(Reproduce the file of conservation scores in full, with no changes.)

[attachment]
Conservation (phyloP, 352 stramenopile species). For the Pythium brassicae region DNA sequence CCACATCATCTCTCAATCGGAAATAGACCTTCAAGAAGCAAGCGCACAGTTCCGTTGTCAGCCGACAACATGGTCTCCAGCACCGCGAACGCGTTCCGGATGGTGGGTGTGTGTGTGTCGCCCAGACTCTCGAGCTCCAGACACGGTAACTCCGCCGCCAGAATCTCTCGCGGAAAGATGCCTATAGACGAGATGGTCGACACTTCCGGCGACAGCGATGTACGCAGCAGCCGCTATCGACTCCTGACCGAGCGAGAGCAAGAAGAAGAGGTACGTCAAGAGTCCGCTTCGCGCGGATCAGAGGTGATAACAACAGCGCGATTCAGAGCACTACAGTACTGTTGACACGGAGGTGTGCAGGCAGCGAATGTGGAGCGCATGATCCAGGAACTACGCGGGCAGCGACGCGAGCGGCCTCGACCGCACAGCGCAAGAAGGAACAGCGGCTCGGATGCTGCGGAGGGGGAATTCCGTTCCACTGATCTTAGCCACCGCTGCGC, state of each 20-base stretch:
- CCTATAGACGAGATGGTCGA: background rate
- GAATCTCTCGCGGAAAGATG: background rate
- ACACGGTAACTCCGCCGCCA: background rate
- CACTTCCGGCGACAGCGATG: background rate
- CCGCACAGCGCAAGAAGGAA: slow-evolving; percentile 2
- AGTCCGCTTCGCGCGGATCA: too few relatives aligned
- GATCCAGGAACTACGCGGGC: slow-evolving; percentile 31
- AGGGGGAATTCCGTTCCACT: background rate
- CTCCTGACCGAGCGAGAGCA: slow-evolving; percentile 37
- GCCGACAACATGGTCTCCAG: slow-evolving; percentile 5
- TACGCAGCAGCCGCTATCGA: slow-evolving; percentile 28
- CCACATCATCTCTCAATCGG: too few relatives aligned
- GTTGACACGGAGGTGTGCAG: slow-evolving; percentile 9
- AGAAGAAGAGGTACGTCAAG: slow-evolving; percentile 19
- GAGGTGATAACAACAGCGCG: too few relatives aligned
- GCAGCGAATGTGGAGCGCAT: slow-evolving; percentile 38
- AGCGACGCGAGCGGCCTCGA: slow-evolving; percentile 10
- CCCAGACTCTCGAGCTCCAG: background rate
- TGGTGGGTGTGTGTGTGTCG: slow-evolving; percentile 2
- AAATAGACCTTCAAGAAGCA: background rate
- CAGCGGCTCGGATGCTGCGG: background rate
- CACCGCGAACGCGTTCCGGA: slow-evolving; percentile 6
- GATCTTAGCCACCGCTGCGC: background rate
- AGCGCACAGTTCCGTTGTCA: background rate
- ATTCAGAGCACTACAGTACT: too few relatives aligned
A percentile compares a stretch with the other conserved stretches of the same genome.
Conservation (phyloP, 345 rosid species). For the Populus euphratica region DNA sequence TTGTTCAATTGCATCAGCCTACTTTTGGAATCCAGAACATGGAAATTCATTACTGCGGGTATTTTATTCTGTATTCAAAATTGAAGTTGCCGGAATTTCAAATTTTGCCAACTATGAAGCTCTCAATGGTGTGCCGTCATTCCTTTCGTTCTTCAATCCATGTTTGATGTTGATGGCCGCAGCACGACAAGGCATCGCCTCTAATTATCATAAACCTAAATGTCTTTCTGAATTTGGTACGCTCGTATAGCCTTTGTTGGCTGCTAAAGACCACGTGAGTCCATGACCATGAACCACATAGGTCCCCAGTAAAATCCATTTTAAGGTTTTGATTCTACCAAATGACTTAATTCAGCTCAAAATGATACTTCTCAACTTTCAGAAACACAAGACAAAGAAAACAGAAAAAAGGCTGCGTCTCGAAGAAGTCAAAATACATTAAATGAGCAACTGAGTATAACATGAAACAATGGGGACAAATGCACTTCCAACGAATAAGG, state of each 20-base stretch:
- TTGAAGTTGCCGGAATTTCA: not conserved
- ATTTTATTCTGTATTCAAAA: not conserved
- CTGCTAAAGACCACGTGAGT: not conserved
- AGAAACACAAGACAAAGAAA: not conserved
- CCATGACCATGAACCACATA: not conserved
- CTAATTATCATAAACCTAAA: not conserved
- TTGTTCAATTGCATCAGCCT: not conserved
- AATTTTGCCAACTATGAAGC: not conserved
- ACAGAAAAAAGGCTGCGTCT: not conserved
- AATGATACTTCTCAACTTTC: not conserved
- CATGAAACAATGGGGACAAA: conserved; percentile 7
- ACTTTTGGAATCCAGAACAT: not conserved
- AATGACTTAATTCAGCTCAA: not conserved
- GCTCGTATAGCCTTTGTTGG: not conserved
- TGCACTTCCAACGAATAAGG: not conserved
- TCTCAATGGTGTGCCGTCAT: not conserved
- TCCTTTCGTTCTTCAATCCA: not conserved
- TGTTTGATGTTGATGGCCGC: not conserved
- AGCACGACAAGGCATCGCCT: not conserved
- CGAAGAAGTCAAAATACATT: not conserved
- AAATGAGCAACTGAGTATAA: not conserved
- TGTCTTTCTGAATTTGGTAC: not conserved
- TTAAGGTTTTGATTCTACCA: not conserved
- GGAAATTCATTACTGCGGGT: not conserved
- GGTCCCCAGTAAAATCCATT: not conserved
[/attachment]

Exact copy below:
Conservation (phyloP, 352 stramenopile species). For the Pythium brassicae region DNA sequence CCACATCATCTCTCAATCGGAAATAGACCTTCAAGAAGCAAGCGCACAGTTCCGTTGTCAGCCGACAACATGGTCTCCAGCACCGCGAACGCGTTCCGGATGGTGGGTGTGTGTGTGTCGCCCAGACTCTCGAGCTCCAGACACGGTAACTCCGCCGCCAGAATCTCTCGCGGAAAGATGCCTATAGACGAGATGGTCGACACTTCCGGCGACAGCGATGTACGCAGCAGCCGCTATCGACTCCTGACCGAGCGAGAGCAAGAAGAAGAGGTACGTCAAGAGTCCGCTTCGCGCGGATCAGAGGTGATAACAACAGCGCGATTCAGAGCACTACAGTACTGTTGACACGGAGGTGTGCAGGCAGCGAATGTGGAGCGCATGATCCAGGAACTACGCGGGCAGCGACGCGAGCGGCCTCGACCGCACAGCGCAAGAAGGAACAGCGGCTCGGATGCTGCGGAGGGGGAATTCCGTTCCACTGATCTTAGCCACCGCTGCGC, state of each 20-base stretch:
- CCTATAGACGAGATGGTCGA: background rate
- GAATCTCTCGCGGAAAGATG: background rate
- ACACGGTAACTCCGCCGCCA: background rate
- CACTTCCGGCGACAGCGATG: background rate
- CCGCACAGCGCAAGAAGGAA: slow-evolving; percentile 2
- AGTCCGCTTCGCGCGGATCA: too few relatives aligned
- GATCCAGGAACTACGCGGGC: slow-evolving; percentile 31
- AGGGGGAATTCCGTTCCACT: background rate
- CTCCTGACCGAGCGAGAGCA: slow-evolving; percentile 37
- GCCGACAACATGGTCTCCAG: slow-evolving; percentile 5
- TACGCAGCAGCCGCTATCGA: slow-evolving; percentile 28
- CCACATCATCTCTCAATCGG: too few relatives aligned
- GTTGACACGGAGGTGTGCAG: slow-evolving; percentile 9
- AGAAGAAGAGGTACGTCAAG: slow-evolving; percentile 19
- GAGGTGATAACAACAGCGCG: too few relatives aligned
- GCAGCGAATGTGGAGCGCAT: slow-evolving; percentile 38
- AGCGACGCGAGCGGCCTCGA: slow-evolving; percentile 10
- CCCAGACTCTCGAGCTCCAG: background rate
- TGGTGGGTGTGTGTGTGTCG: slow-evolving; percentile 2
- AAATAGACCTTCAAGAAGCA: background rate
- CAGCGGCTCGGATGCTGCGG: background rate
- CACCGCGAACGCGTTCCGGA: slow-evolving; percentile 6
- GATCTTAGCCACCGCTGCGC: background rate
- AGCGCACAGTTCCGTTGTCA: background rate
- ATTCAGAGCACTACAGTACT: too few relatives aligned
A percentile compares a stretch with the other conserved stretches of the same genome.
Conservation (phyloP, 345 rosid species). For the Populus euphratica region DNA sequence TTGTTCAATTGCATCAGCCTACTTTTGGAATCCAGAACATGGAAATTCATTACTGCGGGTATTTTATTCTGTATTCAAAATTGAAGTTGCCGGAATTTCAAATTTTGCCAACTATGAAGCTCTCAATGGTGTGCCGTCATTCCTTTCGTTCTTCAATCCATGTTTGATGTTGATGGCCGCAGCACGACAAGGCATCGCCTCTAATTATCATAAACCTAAATGTCTTTCTGAATTTGGTACGCTCGTATAGCCTTTGTTGGCTGCTAAAGACCACGTGAGTCCATGACCATGAACCACATAGGTCCCCAGTAAAATCCATTTTAAGGTTTTGATTCTACCAAATGACTTAATTCAGCTCAAAATGATACTTCTCAACTTTCAGAAACACAAGACAAAGAAAACAGAAAAAAGGCTGCGTCTCGAAGAAGTCAAAATACATTAAATGAGCAACTGAGTATAACATGAAACAATGGGGACAAATGCACTTCCAACGAATAAGG, state of each 20-base stretch:
- TTGAAGTTGCCGGAATTTCA: not conserved
- ATTTTATTCTGTATTCAAAA: not conserved
- CTGCTAAAGACCACGTGAGT: not conserved
- AGAAACACAAGACAAAGAAA: not conserved
- CCATGACCATGAACCACATA: not conserved
- CTAATTATCATAAACCTAAA: not conserved
- TTGTTCAATTGCATCAGCCT: not conserved
- AATTTTGCCAACTATGAAGC: not conserved
- ACAGAAAAAAGGCTGCGTCT: not conserved
- AATGATACTTCTCAACTTTC: not conserved
- CATGAAACAATGGGGACAAA: conserved; percentile 7
- ACTTTTGGAATCCAGAACAT: not conserved
- AATGACTTAATTCAGCTCAA: not conserved
- GCTCGTATAGCCTTTGTTGG: not conserved
- TGCACTTCCAACGAATAAGG: not conserved
- TCTCAATGGTGTGCCGTCAT: not conserved
- TCCTTTCGTTCTTCAATCCA: not conserved
- TGTTTGATGTTGATGGCCGC: not conserved
- AGCACGACAAGGCATCGCCT: not conserved
- CGAAGAAGTCAAAATACATT: not conserved
- AAATGAGCAACTGAGTATAA: not conserved
- TGTCTTTCTGAATTTGGTAC: not conserved
- TTAAGGTTTTGATTCTACCA: not conserved
- GGAAATTCATTACTGCGGGT: not conserved
- GGTCCCCAGTAAAATCCATT: not conserved